Originally Posted by CarbonFoot
Can you expand on this statement? I don't see a strong correlation between boost pressure and exhaust restriction. While, of course, a high flowing intake and exhaust should be well matched to produce good power, I see them as separate functions.
As I see it; when boost is created, it pressurizes against a closed exhaust valve during the intake stroke. During the exhaust stroke the intake valves remain closed until just past TDC. I can't imagine a lot of blow-by is occurring in the cylinders under boost, where the supercharger is pressurizing against a restrictive exhaust. Exhaust pressure is generated by the compressive force of the exhaust stroke and not the intake system.
That being said, I don't see how uncorking the exhaust will lower boost.
Please correct me if I'm wrong as I don't know much about actions of vanos and the resultant effects it may have on this.
The improved exhaust in effect increases engine VE. If the engine can pass more air, it passes more of what the blower feeds it. The blower drive is fixed by the pulley so there is zero compensation. The engine now can use more air but the blower won't provide it. Not as much air is backing up in the intake against the blower driving it, so boost drops.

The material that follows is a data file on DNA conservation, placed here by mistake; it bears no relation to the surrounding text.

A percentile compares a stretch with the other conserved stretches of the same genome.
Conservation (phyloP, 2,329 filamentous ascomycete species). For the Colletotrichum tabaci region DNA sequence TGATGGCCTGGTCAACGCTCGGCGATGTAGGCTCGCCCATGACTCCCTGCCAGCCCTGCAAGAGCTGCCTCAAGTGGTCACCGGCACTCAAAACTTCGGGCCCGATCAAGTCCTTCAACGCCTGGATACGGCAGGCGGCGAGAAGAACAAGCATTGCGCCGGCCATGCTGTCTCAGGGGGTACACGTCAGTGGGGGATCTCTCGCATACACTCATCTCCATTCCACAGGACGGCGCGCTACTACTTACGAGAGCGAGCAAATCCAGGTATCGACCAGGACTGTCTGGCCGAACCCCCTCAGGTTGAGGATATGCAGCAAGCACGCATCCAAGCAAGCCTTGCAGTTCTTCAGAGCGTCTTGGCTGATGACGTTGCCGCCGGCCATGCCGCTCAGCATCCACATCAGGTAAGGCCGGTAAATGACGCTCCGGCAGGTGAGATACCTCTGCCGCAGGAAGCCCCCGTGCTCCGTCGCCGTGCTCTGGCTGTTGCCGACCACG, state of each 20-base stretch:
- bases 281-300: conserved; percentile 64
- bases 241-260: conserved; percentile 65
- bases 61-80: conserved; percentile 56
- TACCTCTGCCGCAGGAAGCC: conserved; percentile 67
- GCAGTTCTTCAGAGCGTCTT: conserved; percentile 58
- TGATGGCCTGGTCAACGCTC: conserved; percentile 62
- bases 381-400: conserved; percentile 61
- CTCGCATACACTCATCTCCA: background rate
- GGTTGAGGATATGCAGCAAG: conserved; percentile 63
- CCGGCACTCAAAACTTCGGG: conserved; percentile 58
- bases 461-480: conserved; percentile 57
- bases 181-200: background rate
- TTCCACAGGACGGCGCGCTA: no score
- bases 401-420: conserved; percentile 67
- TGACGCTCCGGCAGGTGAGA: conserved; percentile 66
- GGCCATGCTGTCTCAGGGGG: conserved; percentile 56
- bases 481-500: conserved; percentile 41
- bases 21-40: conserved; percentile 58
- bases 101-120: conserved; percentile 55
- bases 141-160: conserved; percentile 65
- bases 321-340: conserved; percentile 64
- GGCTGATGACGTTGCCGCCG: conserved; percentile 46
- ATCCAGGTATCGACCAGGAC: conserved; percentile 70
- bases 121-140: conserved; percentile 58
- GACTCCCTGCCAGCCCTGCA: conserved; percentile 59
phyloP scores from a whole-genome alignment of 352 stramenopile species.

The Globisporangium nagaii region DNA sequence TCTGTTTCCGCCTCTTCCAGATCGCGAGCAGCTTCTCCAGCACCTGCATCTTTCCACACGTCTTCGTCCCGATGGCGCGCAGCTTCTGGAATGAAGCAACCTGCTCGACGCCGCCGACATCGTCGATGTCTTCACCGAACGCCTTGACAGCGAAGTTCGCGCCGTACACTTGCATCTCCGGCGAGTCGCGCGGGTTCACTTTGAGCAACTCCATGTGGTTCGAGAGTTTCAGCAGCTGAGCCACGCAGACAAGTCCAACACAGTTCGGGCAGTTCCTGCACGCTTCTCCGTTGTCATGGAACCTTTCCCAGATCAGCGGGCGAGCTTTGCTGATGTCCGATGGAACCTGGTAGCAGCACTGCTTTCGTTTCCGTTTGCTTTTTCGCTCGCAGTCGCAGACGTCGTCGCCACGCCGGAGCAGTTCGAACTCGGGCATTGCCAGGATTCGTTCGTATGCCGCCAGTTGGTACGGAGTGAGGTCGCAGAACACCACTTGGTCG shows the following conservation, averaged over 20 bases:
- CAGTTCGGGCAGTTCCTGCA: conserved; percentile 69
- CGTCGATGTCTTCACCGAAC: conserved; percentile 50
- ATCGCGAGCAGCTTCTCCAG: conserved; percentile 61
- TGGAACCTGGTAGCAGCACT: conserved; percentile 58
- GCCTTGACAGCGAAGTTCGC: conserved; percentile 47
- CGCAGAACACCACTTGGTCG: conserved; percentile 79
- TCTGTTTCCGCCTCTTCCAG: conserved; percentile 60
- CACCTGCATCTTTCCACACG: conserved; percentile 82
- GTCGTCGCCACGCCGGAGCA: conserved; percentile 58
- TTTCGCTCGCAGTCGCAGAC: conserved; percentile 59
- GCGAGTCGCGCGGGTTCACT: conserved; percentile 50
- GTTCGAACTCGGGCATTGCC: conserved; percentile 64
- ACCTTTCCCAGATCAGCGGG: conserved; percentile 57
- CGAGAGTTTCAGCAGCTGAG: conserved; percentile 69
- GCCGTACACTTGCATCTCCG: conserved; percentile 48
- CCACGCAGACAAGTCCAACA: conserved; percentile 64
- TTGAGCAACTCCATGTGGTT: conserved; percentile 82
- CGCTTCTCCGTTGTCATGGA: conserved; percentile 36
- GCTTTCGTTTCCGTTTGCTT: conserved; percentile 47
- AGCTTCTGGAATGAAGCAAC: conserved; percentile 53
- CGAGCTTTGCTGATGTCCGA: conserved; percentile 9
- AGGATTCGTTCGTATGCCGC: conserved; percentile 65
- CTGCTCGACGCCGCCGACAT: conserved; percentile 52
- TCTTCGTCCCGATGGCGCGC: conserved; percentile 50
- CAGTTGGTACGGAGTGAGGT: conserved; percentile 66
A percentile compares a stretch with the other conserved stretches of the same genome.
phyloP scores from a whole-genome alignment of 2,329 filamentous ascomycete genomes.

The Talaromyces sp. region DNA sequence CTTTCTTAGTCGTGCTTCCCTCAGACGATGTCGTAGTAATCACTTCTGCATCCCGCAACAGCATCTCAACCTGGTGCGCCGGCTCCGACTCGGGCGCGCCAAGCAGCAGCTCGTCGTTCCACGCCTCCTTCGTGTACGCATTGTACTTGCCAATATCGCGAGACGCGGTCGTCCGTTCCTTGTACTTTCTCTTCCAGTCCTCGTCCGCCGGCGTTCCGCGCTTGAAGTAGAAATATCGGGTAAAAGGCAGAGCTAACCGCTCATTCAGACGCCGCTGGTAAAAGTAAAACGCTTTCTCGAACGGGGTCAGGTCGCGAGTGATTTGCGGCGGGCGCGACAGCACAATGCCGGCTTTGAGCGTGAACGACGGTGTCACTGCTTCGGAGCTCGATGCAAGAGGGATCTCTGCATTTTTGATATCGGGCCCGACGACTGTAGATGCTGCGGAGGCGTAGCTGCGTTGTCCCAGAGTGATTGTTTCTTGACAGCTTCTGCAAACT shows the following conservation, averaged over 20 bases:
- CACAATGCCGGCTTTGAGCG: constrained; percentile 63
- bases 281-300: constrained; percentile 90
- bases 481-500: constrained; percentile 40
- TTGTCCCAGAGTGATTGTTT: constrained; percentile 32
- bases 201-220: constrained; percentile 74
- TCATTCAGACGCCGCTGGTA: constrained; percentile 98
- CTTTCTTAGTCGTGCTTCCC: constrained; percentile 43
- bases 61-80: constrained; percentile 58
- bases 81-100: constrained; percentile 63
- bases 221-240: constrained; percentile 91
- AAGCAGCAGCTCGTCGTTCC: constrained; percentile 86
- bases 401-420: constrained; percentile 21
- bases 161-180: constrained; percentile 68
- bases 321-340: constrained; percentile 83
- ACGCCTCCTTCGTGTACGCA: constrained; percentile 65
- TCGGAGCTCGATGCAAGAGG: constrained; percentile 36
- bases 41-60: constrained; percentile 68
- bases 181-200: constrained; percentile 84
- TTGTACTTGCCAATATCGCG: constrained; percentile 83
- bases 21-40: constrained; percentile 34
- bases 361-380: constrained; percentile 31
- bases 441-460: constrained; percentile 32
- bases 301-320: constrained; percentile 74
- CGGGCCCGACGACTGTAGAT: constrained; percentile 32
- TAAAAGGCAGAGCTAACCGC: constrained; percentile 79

There is overlap, especially on an 8000 rpm motor, even with dual vanos. But I am not sure that is the full explanation for the effect. Let's say you plop a fully ported big valve head on there that flows 15% more air, and the valves work to the theoretical perfection you propose and the exhaust or intake are either entirely open or entirely closed but never both open at the same time. The engine will process more of what the blower sends to it. To maintain the same boost, you would have to increase blower output by 15%. The boost is measured in the intake, and the engine just gulped up 15% more of what was in the intake so there is less pressure there.